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    The technical term for this is "blocking". write blocks when the pipe's buffer is full, and doesn't return until the reader has reduced the buffer contents sufficiently for write to store all the data it was given in the buffer.
    – cjm
    Jan 1, 2021 at 3:44
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    Another related technical term is "flow control". And yes, blocking the writer is part of the implementation of how flow control works on a pipe. (Though in general, if the writer is something other than yes, it might also be possible that the writer sets its end of the pipe to O_NONBLOCK mode, and then integrates it into a select/poll/epoll/... loop.) Jan 1, 2021 at 21:03
  • Do you know of any yes implementation which installs its own SIGPIPE signal handler? If not, that statement is both superfluous and incomplete, because a hyphothetical yes implementation could also ignore the SIGPIPE signal and handle (or just error out on) the errno = EPIPE from write(2) (as python does).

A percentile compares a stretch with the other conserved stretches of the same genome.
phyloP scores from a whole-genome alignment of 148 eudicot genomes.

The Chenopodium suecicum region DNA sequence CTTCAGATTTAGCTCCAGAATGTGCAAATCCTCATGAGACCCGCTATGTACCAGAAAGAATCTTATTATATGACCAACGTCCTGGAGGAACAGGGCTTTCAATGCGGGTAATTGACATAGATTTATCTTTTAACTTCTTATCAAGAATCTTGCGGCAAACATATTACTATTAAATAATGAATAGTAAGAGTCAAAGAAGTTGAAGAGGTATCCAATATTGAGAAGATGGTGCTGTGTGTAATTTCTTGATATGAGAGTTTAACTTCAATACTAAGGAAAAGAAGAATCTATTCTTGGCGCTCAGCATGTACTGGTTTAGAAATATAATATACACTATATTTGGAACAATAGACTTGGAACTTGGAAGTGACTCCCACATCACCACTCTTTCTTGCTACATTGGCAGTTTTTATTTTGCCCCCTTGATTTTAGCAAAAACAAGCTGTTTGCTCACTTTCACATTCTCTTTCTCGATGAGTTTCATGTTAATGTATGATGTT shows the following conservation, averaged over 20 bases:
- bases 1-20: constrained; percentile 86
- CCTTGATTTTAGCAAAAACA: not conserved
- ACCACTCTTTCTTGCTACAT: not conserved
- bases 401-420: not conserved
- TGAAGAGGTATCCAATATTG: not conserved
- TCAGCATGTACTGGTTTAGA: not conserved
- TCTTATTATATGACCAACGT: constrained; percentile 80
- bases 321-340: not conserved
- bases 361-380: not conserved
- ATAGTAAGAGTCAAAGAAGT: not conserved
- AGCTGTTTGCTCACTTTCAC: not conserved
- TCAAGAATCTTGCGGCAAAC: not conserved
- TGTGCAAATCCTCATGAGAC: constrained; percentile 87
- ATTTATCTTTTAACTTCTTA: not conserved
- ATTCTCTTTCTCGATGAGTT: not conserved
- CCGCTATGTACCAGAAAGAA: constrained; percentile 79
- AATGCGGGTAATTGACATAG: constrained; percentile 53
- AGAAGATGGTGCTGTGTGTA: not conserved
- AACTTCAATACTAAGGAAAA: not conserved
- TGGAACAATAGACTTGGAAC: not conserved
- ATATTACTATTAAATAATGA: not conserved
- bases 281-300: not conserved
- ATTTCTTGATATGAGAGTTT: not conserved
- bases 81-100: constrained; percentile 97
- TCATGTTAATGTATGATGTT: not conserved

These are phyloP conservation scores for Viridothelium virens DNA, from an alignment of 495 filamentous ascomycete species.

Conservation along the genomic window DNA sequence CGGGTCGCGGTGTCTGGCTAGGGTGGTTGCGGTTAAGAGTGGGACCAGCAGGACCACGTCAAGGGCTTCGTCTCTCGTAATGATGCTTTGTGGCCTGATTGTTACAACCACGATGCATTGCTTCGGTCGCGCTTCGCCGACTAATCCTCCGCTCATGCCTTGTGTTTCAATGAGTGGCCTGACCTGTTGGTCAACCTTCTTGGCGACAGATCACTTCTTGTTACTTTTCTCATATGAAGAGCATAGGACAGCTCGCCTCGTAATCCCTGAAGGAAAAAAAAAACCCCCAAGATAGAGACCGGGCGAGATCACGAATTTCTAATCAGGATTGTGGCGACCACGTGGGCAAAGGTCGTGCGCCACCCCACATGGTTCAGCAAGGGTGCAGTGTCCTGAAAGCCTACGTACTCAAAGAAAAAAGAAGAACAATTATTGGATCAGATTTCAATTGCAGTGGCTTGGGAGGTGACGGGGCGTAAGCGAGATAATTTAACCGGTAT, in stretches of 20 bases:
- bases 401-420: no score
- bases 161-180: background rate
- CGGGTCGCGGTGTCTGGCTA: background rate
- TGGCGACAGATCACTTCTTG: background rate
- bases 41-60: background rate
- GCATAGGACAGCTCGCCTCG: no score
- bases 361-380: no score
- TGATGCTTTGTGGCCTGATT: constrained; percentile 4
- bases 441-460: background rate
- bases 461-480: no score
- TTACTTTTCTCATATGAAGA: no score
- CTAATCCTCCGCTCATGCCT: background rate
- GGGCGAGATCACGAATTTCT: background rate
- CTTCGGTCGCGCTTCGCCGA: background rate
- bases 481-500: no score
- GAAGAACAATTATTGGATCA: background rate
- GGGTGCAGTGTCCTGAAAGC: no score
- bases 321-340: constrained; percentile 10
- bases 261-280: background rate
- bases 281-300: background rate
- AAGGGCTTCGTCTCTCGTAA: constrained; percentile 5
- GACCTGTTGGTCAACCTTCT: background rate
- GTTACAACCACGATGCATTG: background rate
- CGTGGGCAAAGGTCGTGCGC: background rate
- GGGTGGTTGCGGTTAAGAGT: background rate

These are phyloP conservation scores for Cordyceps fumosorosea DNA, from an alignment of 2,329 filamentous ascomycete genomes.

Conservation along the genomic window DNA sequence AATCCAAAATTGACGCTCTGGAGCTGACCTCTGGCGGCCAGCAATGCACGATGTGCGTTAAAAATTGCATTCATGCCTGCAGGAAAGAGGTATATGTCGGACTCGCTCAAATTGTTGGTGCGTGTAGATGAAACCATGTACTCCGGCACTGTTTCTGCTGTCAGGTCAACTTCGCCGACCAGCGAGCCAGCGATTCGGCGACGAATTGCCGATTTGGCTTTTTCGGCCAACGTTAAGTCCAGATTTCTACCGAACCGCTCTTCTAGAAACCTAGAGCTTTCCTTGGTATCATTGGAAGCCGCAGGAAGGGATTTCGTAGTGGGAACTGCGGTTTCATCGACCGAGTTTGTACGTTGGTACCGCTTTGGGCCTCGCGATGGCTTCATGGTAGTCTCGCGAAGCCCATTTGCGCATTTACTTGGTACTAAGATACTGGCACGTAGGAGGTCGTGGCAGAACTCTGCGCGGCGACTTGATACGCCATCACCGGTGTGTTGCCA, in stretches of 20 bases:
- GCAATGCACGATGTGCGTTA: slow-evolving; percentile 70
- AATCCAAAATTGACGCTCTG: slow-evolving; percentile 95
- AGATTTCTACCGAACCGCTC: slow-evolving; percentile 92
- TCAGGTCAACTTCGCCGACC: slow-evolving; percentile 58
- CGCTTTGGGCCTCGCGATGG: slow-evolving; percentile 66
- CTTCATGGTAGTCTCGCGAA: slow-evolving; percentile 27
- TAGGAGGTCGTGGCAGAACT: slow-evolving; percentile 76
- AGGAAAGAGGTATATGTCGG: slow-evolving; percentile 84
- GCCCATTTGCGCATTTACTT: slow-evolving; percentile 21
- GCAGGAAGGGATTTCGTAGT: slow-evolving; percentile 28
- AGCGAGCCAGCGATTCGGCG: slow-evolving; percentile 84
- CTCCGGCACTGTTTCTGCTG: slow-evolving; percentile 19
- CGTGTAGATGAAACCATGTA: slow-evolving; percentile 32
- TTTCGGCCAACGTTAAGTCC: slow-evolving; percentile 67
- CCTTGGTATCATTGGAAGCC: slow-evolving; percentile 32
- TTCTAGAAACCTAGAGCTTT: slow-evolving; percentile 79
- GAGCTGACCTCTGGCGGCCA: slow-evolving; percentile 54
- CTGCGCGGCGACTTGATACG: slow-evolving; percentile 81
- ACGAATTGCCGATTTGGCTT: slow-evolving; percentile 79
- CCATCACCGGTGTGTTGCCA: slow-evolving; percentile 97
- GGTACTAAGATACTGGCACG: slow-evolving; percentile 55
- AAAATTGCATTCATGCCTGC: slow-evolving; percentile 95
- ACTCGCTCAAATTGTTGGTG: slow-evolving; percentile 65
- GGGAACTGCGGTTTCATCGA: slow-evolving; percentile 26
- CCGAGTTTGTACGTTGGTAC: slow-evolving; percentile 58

– user313992
    Jan 11, 2021 at 15:38
  • @user414777 yes isn't standardised, so sure, you can write any kind of behaviour you want. I don't really have much interest in getting into semantic hypotheticals, but it's not farfetched to believe that there may be some yes which does some kind of teardown prior to terminating. It is, of course, possible to create a yes which doesn't operate at all like a "normal yes" (ie. GNU, BSD, popular historic Unices), but at that point this discussion ceases to have any real meaning. But sure, I can add a clarification that this is not enforced by the kernel.
    – Chris Down
    Jan 11, 2021 at 17:35